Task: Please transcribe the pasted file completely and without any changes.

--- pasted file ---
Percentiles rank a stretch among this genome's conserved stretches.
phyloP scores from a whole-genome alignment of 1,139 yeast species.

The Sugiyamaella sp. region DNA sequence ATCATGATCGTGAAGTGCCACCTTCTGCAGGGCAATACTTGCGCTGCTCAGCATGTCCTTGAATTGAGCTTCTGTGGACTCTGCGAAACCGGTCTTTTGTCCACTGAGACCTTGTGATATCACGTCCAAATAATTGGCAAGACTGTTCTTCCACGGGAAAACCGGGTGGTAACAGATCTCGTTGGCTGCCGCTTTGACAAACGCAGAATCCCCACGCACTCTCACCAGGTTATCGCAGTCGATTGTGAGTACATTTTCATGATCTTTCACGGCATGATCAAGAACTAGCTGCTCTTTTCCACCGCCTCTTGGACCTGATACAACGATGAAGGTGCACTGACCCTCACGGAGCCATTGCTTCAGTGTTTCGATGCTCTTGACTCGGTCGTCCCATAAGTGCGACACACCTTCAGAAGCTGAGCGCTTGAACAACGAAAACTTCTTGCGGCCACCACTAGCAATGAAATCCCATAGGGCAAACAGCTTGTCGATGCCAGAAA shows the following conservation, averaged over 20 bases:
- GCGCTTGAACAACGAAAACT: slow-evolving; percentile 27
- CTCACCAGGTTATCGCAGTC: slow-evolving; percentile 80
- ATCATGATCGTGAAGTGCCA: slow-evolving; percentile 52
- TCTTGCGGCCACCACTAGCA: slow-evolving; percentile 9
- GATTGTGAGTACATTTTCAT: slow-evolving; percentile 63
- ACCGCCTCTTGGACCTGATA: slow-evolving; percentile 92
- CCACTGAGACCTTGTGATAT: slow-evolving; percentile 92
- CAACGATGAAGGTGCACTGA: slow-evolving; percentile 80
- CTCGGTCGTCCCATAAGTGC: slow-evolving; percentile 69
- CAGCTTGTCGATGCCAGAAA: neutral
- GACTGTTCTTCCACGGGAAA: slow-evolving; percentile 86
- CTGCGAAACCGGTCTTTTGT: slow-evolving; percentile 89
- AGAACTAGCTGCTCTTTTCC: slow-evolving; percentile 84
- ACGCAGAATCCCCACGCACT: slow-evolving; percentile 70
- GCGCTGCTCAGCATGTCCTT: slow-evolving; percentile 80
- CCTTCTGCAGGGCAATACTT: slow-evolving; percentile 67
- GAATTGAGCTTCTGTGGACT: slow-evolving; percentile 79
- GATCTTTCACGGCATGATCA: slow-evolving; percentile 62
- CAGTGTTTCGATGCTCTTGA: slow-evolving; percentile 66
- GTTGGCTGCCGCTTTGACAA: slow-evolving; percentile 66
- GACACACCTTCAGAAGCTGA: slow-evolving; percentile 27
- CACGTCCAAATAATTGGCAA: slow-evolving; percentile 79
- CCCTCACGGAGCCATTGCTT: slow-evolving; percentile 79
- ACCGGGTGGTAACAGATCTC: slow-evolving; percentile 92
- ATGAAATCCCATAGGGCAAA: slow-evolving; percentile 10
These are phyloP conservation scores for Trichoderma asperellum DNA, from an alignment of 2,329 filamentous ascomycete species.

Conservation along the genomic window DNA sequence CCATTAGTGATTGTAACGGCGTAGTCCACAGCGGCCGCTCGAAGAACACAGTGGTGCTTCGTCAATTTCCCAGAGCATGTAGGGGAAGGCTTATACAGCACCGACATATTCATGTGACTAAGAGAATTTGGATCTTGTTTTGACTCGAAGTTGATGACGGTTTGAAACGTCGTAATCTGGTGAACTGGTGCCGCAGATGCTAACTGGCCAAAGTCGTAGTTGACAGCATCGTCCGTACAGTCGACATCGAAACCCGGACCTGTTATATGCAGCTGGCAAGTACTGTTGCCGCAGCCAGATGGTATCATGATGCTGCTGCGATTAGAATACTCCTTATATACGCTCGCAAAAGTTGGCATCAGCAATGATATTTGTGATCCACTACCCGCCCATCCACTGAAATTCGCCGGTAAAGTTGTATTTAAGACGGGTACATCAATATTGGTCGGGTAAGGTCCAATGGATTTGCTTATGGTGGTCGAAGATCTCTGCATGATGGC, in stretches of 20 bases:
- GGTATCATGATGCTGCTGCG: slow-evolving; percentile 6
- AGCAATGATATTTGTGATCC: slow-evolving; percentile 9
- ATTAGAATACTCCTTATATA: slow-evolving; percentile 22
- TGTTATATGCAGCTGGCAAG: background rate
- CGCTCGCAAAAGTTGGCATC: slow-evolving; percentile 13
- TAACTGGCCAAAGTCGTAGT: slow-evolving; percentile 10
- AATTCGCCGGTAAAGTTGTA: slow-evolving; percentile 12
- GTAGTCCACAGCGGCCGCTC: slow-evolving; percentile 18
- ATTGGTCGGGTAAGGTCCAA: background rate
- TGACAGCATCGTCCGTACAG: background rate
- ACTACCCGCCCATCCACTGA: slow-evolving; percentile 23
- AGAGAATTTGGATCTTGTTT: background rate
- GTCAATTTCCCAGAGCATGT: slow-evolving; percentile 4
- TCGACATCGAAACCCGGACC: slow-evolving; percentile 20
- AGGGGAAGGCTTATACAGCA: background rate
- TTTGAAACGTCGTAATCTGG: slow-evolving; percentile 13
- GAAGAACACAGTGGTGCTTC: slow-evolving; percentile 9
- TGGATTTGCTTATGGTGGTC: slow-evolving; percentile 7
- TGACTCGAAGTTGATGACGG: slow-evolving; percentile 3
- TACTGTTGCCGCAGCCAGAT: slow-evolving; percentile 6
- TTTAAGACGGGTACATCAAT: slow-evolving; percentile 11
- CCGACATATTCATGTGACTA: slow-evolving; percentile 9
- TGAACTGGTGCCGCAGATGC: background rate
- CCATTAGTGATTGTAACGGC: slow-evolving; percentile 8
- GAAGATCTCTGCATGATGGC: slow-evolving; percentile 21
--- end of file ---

Percentiles rank a stretch among this genome's conserved stretches.
phyloP scores from a whole-genome alignment of 1,139 yeast species.

The Sugiyamaella sp. region DNA sequence ATCATGATCGTGAAGTGCCACCTTCTGCAGGGCAATACTTGCGCTGCTCAGCATGTCCTTGAATTGAGCTTCTGTGGACTCTGCGAAACCGGTCTTTTGTCCACTGAGACCTTGTGATATCACGTCCAAATAATTGGCAAGACTGTTCTTCCACGGGAAAACCGGGTGGTAACAGATCTCGTTGGCTGCCGCTTTGACAAACGCAGAATCCCCACGCACTCTCACCAGGTTATCGCAGTCGATTGTGAGTACATTTTCATGATCTTTCACGGCATGATCAAGAACTAGCTGCTCTTTTCCACCGCCTCTTGGACCTGATACAACGATGAAGGTGCACTGACCCTCACGGAGCCATTGCTTCAGTGTTTCGATGCTCTTGACTCGGTCGTCCCATAAGTGCGACACACCTTCAGAAGCTGAGCGCTTGAACAACGAAAACTTCTTGCGGCCACCACTAGCAATGAAATCCCATAGGGCAAACAGCTTGTCGATGCCAGAAA shows the following conservation, averaged over 20 bases:
- GCGCTTGAACAACGAAAACT: slow-evolving; percentile 27
- CTCACCAGGTTATCGCAGTC: slow-evolving; percentile 80
- ATCATGATCGTGAAGTGCCA: slow-evolving; percentile 52
- TCTTGCGGCCACCACTAGCA: slow-evolving; percentile 9
- GATTGTGAGTACATTTTCAT: slow-evolving; percentile 63
- ACCGCCTCTTGGACCTGATA: slow-evolving; percentile 92
- CCACTGAGACCTTGTGATAT: slow-evolving; percentile 92
- CAACGATGAAGGTGCACTGA: slow-evolving; percentile 80
- CTCGGTCGTCCCATAAGTGC: slow-evolving; percentile 69
- CAGCTTGTCGATGCCAGAAA: neutral
- GACTGTTCTTCCACGGGAAA: slow-evolving; percentile 86
- CTGCGAAACCGGTCTTTTGT: slow-evolving; percentile 89
- AGAACTAGCTGCTCTTTTCC: slow-evolving; percentile 84
- ACGCAGAATCCCCACGCACT: slow-evolving; percentile 70
- GCGCTGCTCAGCATGTCCTT: slow-evolving; percentile 80
- CCTTCTGCAGGGCAATACTT: slow-evolving; percentile 67
- GAATTGAGCTTCTGTGGACT: slow-evolving; percentile 79
- GATCTTTCACGGCATGATCA: slow-evolving; percentile 62
- CAGTGTTTCGATGCTCTTGA: slow-evolving; percentile 66
- GTTGGCTGCCGCTTTGACAA: slow-evolving; percentile 66
- GACACACCTTCAGAAGCTGA: slow-evolving; percentile 27
- CACGTCCAAATAATTGGCAA: slow-evolving; percentile 79
- CCCTCACGGAGCCATTGCTT: slow-evolving; percentile 79
- ACCGGGTGGTAACAGATCTC: slow-evolving; percentile 92
- ATGAAATCCCATAGGGCAAA: slow-evolving; percentile 10
These are phyloP conservation scores for Trichoderma asperellum DNA, from an alignment of 2,329 filamentous ascomycete species.

Conservation along the genomic window DNA sequence CCATTAGTGATTGTAACGGCGTAGTCCACAGCGGCCGCTCGAAGAACACAGTGGTGCTTCGTCAATTTCCCAGAGCATGTAGGGGAAGGCTTATACAGCACCGACATATTCATGTGACTAAGAGAATTTGGATCTTGTTTTGACTCGAAGTTGATGACGGTTTGAAACGTCGTAATCTGGTGAACTGGTGCCGCAGATGCTAACTGGCCAAAGTCGTAGTTGACAGCATCGTCCGTACAGTCGACATCGAAACCCGGACCTGTTATATGCAGCTGGCAAGTACTGTTGCCGCAGCCAGATGGTATCATGATGCTGCTGCGATTAGAATACTCCTTATATACGCTCGCAAAAGTTGGCATCAGCAATGATATTTGTGATCCACTACCCGCCCATCCACTGAAATTCGCCGGTAAAGTTGTATTTAAGACGGGTACATCAATATTGGTCGGGTAAGGTCCAATGGATTTGCTTATGGTGGTCGAAGATCTCTGCATGATGGC, in stretches of 20 bases:
- GGTATCATGATGCTGCTGCG: slow-evolving; percentile 6
- AGCAATGATATTTGTGATCC: slow-evolving; percentile 9
- ATTAGAATACTCCTTATATA: slow-evolving; percentile 22
- TGTTATATGCAGCTGGCAAG: background rate
- CGCTCGCAAAAGTTGGCATC: slow-evolving; percentile 13
- TAACTGGCCAAAGTCGTAGT: slow-evolving; percentile 10
- AATTCGCCGGTAAAGTTGTA: slow-evolving; percentile 12
- GTAGTCCACAGCGGCCGCTC: slow-evolving; percentile 18
- ATTGGTCGGGTAAGGTCCAA: background rate
- TGACAGCATCGTCCGTACAG: background rate
- ACTACCCGCCCATCCACTGA: slow-evolving; percentile 23
- AGAGAATTTGGATCTTGTTT: background rate
- GTCAATTTCCCAGAGCATGT: slow-evolving; percentile 4
- TCGACATCGAAACCCGGACC: slow-evolving; percentile 20
- AGGGGAAGGCTTATACAGCA: background rate
- TTTGAAACGTCGTAATCTGG: slow-evolving; percentile 13
- GAAGAACACAGTGGTGCTTC: slow-evolving; percentile 9
- TGGATTTGCTTATGGTGGTC: slow-evolving; percentile 7
- TGACTCGAAGTTGATGACGG: slow-evolving; percentile 3
- TACTGTTGCCGCAGCCAGAT: slow-evolving; percentile 6
- TTTAAGACGGGTACATCAAT: slow-evolving; percentile 11
- CCGACATATTCATGTGACTA: slow-evolving; percentile 9
- TGAACTGGTGCCGCAGATGC: background rate
- CCATTAGTGATTGTAACGGC: slow-evolving; percentile 8
- GAAGATCTCTGCATGATGGC: slow-evolving; percentile 21